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  • On November 21, 2016, 13 Aurora police officers responded to a simple noise complaint at Alberto Torres’s home. As happens all too often, Aurora police officers escalated this minor issue into a brutal affair. They beat Mr. Torres solely because he delayed exiting his garage to ask his wife to interpret for him. With that beating, the lives of Mr. Torres and every member of his family were changed and he has yet to recover. ACLU of Colorado fought to obtain justice for Mr. Torres, and Aurora has now paid him $285,000. But money is not justice, and the brutality of the Aurora Police Department against people of color has continued unabated.

    It doesn’t have to be this way.

    Imagine, if instead of 13 officers being dispatched to Mr. Torres’s home for a noise complaint, the City of Aurora sent a civilian-led response team to check on his welfare and ask that he and his friends lower their sound, resulting in a non-violent solution to a minor issue?

    ACLU Settles Case With Aurora After Police Brutalize and Unlawfully Arrest Alberto Torres

  • Hope is a discipline. It’s a commitment that together, we can create a more perfect union. We won’t rest until we fulfill the promise of equal rights for ALL people in the United States.

    Join us in our fight to fulfill this promise and move forward with hope by donating to the ACLU of Colorado. Your donation supports the ACLU’s strengths that make our work effective and collaborative.

    Donate now at https://action.aclu.org/give/support-aclu-colorado

  • Anthony Martinez is 84-years-old and suffering from renal failure, as well as other serious medical conditions including dementia. He is currently incarcerated in the Sterling Correctional Facility, site of one of Colorado’s largest COVID-19 outbreaks with almost 600 active COVID-19 cases. He and his family are understandably terrified that he will catch the virus and die.

    In the midst of this public health crisis, incarcerated people as vulnerable as Anthony, could and should be immediately released to safely live out their remaining years with family.

    Read more about Anthony Martinez and other at-risk incarcerated people. 

  • Ronald Johnson is pre-diabetic, suffers from asthma and high blood pressure, and regularly uses an inhaler to breathe. His age and respiratory ailments put him at risk of serious illness and death if he contracts COVID-19. With over hundreds of active cases in Colorado’s prisons, his family fears he will not make it out alive. His daughter, Amber, says, “In prison, he can’t protect himself and he can’t social distance. My deep fear is that my dad will die in prison. That is an awful, traumatic reality to consider. My chest is tight just thinking about how quickly it spreads and how vulnerable he is.”

    Governor Hickenlooper shortened his sentence following testimony from family, friends and correctional officers advocating for his early release. Yet, he is still eight years away from parole. While he remains in prison, COVID-19 continues to spread. Ronald’s three siblings, four children and four grandchildren are desperate for his release.

    Read more about Ronald Johnson and other at-risk incarcerated people.

LAKEWOOD AGREES TO RESTORE CENSORED ARTWORK

Lakewood agrees to restore censored artwork

 

FOR IMMEDIATE RELEASE
March 16, 2005

 

The American Civil Liberties Union (ACLU) Foundation of Colorado announced today that Lakewood city officials have agreed to restore to its original condition an art exhibit that they censored last month on the ground that they believed it was “anti-American” and “anti-military.”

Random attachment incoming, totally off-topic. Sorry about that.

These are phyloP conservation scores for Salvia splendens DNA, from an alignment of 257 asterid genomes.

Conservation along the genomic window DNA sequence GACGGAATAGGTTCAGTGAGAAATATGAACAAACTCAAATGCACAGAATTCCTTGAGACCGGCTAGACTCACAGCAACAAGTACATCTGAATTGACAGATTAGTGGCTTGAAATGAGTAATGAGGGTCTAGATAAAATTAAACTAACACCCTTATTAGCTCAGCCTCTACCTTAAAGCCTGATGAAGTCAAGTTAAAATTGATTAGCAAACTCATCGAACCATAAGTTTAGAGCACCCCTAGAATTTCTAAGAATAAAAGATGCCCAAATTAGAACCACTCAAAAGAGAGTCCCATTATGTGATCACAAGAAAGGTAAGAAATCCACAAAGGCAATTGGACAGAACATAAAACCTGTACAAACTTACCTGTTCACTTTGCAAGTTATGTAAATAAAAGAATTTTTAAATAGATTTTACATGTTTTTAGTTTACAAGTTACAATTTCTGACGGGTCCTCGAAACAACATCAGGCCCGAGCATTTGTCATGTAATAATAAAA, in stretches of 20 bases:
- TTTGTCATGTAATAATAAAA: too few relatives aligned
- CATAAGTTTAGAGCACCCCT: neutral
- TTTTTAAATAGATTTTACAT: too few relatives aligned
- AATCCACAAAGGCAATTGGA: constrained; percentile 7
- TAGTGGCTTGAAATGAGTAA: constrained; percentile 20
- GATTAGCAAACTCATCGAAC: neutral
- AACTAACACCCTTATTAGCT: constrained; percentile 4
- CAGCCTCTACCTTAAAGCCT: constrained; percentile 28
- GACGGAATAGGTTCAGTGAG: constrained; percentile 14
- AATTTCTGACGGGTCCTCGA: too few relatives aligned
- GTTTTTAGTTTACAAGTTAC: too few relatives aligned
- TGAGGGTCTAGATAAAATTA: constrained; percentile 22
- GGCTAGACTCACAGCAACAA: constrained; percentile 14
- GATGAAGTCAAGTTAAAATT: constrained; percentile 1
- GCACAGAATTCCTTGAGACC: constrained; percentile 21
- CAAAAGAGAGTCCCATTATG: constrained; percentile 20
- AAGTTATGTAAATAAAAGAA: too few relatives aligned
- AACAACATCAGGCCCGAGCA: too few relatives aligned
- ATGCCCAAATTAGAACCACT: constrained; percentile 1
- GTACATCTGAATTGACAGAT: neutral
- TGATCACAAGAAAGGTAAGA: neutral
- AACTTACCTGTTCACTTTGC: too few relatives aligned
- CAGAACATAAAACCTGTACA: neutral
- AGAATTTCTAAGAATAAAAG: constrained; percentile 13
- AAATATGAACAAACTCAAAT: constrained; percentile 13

“Art is expression that is protected by the Constitution,” said Mark Silverstein, ACLU Legal Director. “The First Amendment forbids government officials from censoring or suppressing art because they disagree with the message they believe it communicates.”

Lemke’s piece, titled “Hope Stones,” is an array of small ceramic “stones” containing quotations on the theme of war and peace from various past and present political and literary figures, including Benjamin Franklin, Henry Ward Beecher, and former British Prime Minister Stanley Baldwin.

 

In February, City Manager Mike Rock, with the support of three members of the Lakewood City Council, ordered that one of the ceramic pieces be removed from Lemke’s exhibit. The censored stone featured a quotation attributed to Bill Maher: “A real coward is someone who drops a bomb from a protected space several thousand feet up.”

 

Lemke, an Air Force veteran, has said that City officials misunderstood the “Hope Stones.” The exhibit is neither unpatriotic nor anti-military, she said, but is a piece “meant to encourage people to question and re-examine their feelings about war and peace.” The quotations show that that humans have questioned war throughout the history of civilization, she added.

 

"One of the beauties of a democratic society is the freedom we all have to express ourselves even if our viewpoints differ,” Lemke explained. “We don't all have to agree or even like what others have to say, but we each have the right to express that viewpoint. The arts are an especially important vehicle for this exchange of ideas. They encourage examination of issues, they present alternative ways of looking at things, and hopefully, make people more aware.”

 

“I’m very happy that the City of Lakewood has agreed to resolve this controversy without the need for legal action,” Silverstein said. “Lakewood officials have agreed to restore Ms. Lemke’s exhibit to its original condition and to write her a letter of apology.”

 

The “Hope Stones” piece, part of a three-artist exhibition titled “Conversations in Clay,” will remain on display at the Lakewood Cultural Center through March 25. The additional artists in the show are Caroline Douglas and Marie E.v.B. Gibbons.



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